• SMA – skip on minus AC (sign bit set)
  • SPA – skip on plus AC (sign bit clear)
  • SZA – skip on (+) zero AC (no bits set)
  • SZFn – skip on programmer flag n (1…6) zero
  • SZSn – skip on sense switch n (1…6) zero
  • SZO – skip on overflow flag zero

However, there’s also another skip instruction, similar to what’s on the PDP-8, providing an essential building block for any loops counting up from a negative number to zero,

  • ISP addr – index (increment) addr and skip next instruction, if it’s zero after the increment

as well as two (non-combinable) skip instructions for comparing the accumulator to the contents of a given address (skip on equal and skip on unequal).

There’s just a single built-in instruction (SZO), which actually examines the error status of the machine, namely the overflow flag, which is set on an overflow of an addition. (On a side-note, I know no MIT code that would make use of this, while a display routine by Ben Gurley, the designer of the PDP-1, makes frequent use of it. – Gurley’s code uses overflow for implicit range checking, while code originating at MIT tends to be more defensive about these things. Also, Gurly’s code isn’t that tight or optimized, giving the impression that the machine is fast and resources are ample, anyways.)

Initially, there are no I/O related error states to be checked. Rather, the PDP-1 makes use of a synchronization pules for it’s IO equipment, which generally operates asynchronously, and there are variations of IO instructions that will halt and await such a “completion pulse” from the peripheral device. (There’s also a rather sophisticated interrupt circuitry, “sequence break” in DEC terms, and DMA, but this is another story.)

Apart from SZO, which is really an outlier (as it also clears the flag on read, as we know it from interrupt states on later hardware), there’s no notion of an error condition. This only comes into play with the BBN routine for division:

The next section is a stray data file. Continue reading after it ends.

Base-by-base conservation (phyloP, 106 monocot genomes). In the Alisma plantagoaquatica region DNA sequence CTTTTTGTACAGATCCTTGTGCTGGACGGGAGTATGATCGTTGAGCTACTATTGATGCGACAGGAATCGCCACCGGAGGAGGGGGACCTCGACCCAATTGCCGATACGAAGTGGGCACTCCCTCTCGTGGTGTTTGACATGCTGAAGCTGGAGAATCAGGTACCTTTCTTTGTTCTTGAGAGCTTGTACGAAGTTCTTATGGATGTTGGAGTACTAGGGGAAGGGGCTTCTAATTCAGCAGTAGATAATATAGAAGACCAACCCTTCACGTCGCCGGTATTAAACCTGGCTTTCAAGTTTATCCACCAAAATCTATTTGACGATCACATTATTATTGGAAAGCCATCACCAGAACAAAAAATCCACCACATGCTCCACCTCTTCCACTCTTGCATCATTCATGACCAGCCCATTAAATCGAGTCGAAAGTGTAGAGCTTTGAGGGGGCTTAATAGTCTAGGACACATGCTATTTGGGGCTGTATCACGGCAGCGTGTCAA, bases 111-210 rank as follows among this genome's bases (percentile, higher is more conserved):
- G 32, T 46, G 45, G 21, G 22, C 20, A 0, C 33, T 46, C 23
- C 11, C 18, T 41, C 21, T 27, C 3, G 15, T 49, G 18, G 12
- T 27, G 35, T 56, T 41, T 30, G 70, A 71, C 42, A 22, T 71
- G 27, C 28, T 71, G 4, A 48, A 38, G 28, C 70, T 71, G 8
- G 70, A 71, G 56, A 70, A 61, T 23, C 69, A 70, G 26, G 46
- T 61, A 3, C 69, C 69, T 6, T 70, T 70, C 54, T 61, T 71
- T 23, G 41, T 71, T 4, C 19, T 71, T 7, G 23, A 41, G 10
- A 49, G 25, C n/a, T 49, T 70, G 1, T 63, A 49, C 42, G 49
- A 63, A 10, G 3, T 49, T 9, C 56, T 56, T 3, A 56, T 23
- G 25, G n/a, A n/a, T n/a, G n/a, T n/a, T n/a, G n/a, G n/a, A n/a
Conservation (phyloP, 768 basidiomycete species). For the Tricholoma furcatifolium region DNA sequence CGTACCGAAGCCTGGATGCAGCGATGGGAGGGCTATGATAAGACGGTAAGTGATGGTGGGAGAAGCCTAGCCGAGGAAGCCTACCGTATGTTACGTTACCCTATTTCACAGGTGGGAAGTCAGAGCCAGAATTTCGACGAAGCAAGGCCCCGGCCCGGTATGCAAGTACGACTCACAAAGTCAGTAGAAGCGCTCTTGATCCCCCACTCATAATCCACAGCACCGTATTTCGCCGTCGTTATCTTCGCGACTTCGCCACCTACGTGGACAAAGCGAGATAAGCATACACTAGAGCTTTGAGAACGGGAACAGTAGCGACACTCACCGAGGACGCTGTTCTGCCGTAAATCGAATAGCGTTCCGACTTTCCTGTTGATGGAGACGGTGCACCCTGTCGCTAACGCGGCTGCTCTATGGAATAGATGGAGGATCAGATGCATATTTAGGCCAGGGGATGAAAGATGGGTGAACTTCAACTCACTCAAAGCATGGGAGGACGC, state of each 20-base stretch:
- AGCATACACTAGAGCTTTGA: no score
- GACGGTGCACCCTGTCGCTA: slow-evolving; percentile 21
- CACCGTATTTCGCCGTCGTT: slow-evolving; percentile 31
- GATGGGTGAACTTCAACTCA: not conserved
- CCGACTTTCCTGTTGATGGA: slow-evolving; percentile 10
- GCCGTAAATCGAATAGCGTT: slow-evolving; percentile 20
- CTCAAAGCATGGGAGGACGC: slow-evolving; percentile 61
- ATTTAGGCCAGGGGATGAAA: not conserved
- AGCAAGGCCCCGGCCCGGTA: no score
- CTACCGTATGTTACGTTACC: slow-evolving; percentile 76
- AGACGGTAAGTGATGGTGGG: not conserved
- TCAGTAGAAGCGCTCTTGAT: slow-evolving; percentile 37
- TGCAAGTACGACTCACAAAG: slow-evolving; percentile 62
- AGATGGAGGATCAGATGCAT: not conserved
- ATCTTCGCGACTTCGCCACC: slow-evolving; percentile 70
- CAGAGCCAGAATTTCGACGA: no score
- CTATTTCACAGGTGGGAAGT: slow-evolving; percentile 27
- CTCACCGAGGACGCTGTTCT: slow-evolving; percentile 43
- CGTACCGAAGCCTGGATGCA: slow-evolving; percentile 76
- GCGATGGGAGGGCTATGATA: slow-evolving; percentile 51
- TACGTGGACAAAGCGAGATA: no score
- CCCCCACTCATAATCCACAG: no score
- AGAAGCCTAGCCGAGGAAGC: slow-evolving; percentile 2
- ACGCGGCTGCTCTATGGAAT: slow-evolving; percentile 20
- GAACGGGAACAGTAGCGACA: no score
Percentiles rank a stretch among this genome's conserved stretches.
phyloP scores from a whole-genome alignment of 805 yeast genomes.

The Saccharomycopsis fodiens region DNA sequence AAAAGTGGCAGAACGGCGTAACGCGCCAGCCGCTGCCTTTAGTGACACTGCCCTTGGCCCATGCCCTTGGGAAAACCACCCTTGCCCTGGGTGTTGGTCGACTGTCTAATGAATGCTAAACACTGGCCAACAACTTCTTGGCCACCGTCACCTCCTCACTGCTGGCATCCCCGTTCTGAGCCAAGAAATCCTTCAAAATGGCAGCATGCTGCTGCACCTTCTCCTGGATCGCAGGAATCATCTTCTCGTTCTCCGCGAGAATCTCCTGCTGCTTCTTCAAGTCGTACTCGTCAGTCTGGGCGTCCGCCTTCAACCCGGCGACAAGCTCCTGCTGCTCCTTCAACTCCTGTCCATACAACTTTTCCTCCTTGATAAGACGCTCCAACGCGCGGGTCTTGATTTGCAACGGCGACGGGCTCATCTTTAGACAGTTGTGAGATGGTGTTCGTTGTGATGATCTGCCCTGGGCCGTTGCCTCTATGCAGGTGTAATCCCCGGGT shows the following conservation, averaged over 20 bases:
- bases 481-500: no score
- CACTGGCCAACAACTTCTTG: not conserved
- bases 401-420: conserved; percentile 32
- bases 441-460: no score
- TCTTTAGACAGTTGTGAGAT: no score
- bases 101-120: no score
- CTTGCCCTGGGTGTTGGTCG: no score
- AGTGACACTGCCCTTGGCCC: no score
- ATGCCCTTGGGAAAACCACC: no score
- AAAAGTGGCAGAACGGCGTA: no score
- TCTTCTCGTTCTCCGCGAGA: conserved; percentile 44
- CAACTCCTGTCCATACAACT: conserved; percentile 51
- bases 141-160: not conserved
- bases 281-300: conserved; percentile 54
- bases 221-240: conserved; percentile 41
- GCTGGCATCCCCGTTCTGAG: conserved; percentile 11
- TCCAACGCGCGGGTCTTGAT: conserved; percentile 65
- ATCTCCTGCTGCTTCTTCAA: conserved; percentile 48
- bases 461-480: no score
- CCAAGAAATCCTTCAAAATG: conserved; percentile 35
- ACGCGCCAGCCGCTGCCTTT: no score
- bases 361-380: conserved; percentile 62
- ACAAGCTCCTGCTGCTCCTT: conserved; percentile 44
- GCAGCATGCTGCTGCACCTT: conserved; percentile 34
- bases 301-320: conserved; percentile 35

/BBN Divide subroutine


dv2,  sub idv     / initial subtraction (dividend - divisor)
      sma         / negative? (divisor > dividend)
      jmp dve     / no, abort on overflow

      idx dv1     / good divide, increment return address
dve,  idx dv1     / increment return address


As we may see, if the divisor isn’t greater than the dividend, we abort the routine at label “dve”, where what’s used as the return address is incremented. As we me also see, just before this, taking the normal path, the return address is incremented, as well. Therefore, there are 2 effective exits, one for the error condition and one, immediately after this, for a successful division.

As the BBN routine was soon implemented in hardware as the “automatic multiply and divide, type 10”, this became DEC’s first error trap: if we call a division, the address immediately after this is where we return on an error condition, otherwise, this address is skipped on a successful operation. Notably, this is not your common skip instruction, but comes from a different direction.

On the PDP-8, we see lots of skip instructions related to peripheral hardware states. (As mentioned before, this was mostly handled by a “completion pulse” on the PDP-1). On the PDP-1, we get the first glimpse of this in 1964, with the Automatic Magnetic Tape Control, Type 510:

  • SCF – skip if tape control free

There had been tape controllers before this, namely the Programmed Magnetic Tape Control, Type 51, and its more sophisticated twin, the Automatic Magnetic Tape Control, Type 52, but neither of these gave you an additional skip instruction. It’s only with the Type 510 that we get this on the PDP-1. And this isn’t mentioned in the June 1963 handbook, but it’s in the PDP-1 Handbook from October 1964, and it’s in the price list from June 1964, where it’s all yours for the reasonable price of just USD 21,200 ($ 205,735 in today’s money).

It’s certainly something which the beginner could misunderstand! Although perhaps the main case is errors in external circumstances - failure to access files, timeouts from peripherals, absence of peripherals - it can also be useful to fail cleanly when there’s another kind of problem, whether it be due to a division by zero or a coding logic error. A robot or a computer-controlled mechanism - anything which handles human safety or money - might advantageously be brought to a safe quiescent state, rather than ploughing ahead.

The old trick of using a piezo lighter to gain credit in a vending machine, video game, or slot machine, is a case in point: the code that’s running may go astray because of malicious external interference, and it shouldn’t start paying out or giving credit. (A watchdog timer can help out in this case.)